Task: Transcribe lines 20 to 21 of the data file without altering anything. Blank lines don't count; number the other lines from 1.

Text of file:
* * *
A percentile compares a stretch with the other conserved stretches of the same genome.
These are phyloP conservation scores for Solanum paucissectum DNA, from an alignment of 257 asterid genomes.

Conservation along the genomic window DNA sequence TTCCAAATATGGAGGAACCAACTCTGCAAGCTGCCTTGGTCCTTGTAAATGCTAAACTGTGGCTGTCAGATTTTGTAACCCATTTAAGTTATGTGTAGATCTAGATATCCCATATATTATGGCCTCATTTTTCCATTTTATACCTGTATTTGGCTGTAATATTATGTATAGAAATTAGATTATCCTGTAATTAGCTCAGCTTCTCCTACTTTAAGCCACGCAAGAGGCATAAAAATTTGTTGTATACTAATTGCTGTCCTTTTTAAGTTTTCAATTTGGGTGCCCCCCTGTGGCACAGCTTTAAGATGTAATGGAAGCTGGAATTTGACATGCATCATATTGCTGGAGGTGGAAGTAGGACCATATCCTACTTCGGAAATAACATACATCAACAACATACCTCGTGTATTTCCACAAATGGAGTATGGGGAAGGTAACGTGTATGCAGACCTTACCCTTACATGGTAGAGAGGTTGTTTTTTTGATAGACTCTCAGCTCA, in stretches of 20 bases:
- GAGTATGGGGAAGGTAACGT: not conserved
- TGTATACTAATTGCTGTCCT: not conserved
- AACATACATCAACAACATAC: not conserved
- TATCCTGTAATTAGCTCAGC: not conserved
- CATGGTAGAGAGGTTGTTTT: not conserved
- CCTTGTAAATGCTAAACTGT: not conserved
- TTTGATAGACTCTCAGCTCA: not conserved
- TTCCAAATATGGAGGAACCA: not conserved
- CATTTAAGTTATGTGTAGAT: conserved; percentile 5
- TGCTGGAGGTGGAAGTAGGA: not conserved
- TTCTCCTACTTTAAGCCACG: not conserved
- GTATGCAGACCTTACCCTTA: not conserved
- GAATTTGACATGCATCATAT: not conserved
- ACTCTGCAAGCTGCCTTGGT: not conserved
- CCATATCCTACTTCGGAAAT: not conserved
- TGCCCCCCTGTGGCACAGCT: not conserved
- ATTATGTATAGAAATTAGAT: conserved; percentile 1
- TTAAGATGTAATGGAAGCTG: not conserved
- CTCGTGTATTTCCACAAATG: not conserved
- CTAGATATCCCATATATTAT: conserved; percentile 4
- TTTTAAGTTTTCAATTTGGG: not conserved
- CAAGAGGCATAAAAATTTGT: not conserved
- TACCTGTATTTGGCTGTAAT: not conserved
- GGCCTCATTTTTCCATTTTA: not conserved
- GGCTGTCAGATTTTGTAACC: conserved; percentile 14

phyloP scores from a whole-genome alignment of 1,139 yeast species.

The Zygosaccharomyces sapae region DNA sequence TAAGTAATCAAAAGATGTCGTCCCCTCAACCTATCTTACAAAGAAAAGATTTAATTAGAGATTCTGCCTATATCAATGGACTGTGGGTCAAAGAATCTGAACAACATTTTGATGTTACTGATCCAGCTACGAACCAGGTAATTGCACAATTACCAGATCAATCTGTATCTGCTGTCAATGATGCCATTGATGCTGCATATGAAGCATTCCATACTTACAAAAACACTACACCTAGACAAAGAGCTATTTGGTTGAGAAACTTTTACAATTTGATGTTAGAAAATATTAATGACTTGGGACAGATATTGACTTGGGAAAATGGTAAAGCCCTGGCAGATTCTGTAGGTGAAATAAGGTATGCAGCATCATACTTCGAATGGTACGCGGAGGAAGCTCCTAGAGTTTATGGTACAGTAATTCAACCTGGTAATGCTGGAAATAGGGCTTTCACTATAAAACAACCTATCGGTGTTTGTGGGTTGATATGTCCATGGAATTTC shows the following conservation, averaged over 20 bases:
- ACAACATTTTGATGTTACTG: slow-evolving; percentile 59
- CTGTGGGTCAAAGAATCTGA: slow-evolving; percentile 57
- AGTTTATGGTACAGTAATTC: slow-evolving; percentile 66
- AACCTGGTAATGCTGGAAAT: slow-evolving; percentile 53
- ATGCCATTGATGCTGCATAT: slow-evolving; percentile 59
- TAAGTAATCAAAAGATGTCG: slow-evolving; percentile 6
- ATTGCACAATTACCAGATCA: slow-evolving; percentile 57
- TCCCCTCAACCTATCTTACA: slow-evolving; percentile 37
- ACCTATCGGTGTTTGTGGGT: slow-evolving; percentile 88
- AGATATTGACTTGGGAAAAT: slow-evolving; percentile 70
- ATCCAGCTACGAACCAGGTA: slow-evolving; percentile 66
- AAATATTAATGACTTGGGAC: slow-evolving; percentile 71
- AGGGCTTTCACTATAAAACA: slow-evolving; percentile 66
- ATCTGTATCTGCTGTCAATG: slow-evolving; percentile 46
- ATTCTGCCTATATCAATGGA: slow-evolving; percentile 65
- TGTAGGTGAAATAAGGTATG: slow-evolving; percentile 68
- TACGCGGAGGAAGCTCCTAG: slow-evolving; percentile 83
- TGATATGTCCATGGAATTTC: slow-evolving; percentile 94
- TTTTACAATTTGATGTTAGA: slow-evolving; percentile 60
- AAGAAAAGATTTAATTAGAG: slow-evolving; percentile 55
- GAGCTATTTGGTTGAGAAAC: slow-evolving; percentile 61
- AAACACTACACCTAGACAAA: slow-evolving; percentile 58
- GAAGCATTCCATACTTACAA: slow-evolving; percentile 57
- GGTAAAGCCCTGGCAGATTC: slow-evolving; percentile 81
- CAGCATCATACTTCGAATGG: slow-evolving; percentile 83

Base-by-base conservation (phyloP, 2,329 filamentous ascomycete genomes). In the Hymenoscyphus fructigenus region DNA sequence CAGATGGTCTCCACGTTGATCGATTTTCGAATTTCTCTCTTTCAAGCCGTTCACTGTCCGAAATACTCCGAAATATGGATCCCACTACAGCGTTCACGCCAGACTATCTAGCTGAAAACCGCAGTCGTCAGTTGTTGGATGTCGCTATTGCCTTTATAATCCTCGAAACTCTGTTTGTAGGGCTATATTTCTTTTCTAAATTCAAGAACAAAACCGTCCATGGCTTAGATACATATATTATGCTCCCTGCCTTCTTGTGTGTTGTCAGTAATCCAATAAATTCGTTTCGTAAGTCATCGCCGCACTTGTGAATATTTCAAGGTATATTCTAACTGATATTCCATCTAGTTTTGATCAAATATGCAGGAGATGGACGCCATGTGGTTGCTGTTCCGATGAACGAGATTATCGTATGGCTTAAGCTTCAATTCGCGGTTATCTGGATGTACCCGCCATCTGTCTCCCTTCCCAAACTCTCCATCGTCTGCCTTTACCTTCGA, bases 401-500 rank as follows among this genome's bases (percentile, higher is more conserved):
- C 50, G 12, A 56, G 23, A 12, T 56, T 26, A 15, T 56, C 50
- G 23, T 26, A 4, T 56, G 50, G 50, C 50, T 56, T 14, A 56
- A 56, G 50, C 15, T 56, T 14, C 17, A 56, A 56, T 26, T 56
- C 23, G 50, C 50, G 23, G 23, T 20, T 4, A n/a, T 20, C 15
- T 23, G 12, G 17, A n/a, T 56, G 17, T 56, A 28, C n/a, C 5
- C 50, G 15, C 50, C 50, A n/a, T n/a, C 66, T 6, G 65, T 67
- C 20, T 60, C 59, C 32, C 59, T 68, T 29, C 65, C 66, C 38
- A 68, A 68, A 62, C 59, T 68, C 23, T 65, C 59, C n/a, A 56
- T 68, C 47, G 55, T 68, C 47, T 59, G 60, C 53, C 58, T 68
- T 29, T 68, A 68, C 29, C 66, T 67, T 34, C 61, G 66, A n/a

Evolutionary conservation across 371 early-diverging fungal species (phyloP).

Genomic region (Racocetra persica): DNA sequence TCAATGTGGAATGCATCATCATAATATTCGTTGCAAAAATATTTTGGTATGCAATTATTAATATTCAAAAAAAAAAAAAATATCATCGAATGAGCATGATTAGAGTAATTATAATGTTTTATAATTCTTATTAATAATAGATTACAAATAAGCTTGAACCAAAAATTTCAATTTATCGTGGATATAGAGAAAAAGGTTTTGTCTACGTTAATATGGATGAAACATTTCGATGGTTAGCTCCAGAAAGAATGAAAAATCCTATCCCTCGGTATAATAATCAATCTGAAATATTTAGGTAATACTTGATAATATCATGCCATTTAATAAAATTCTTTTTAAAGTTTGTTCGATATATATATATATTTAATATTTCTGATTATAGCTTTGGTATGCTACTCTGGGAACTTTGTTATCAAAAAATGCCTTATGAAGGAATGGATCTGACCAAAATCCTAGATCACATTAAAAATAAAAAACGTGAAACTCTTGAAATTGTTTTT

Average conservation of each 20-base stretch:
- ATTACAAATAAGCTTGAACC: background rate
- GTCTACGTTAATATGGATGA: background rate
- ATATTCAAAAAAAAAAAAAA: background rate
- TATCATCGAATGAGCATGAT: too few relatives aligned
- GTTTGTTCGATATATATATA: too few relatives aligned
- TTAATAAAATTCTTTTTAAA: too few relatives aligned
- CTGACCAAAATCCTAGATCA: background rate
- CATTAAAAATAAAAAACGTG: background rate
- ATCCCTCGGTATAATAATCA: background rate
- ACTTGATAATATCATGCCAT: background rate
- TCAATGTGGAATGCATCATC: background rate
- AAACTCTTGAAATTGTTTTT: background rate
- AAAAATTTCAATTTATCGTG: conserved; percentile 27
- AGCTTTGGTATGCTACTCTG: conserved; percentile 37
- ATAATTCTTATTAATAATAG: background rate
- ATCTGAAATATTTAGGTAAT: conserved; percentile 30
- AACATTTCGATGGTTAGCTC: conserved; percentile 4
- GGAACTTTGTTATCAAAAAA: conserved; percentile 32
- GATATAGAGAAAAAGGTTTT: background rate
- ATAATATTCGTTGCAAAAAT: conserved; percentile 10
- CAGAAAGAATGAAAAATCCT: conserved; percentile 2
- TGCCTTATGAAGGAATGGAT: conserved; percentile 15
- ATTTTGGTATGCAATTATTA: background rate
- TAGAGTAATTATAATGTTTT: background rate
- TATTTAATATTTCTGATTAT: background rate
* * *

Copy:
- ATTATGTATAGAAATTAGAT: conserved; percentile 1
- TTAAGATGTAATGGAAGCTG: not conserved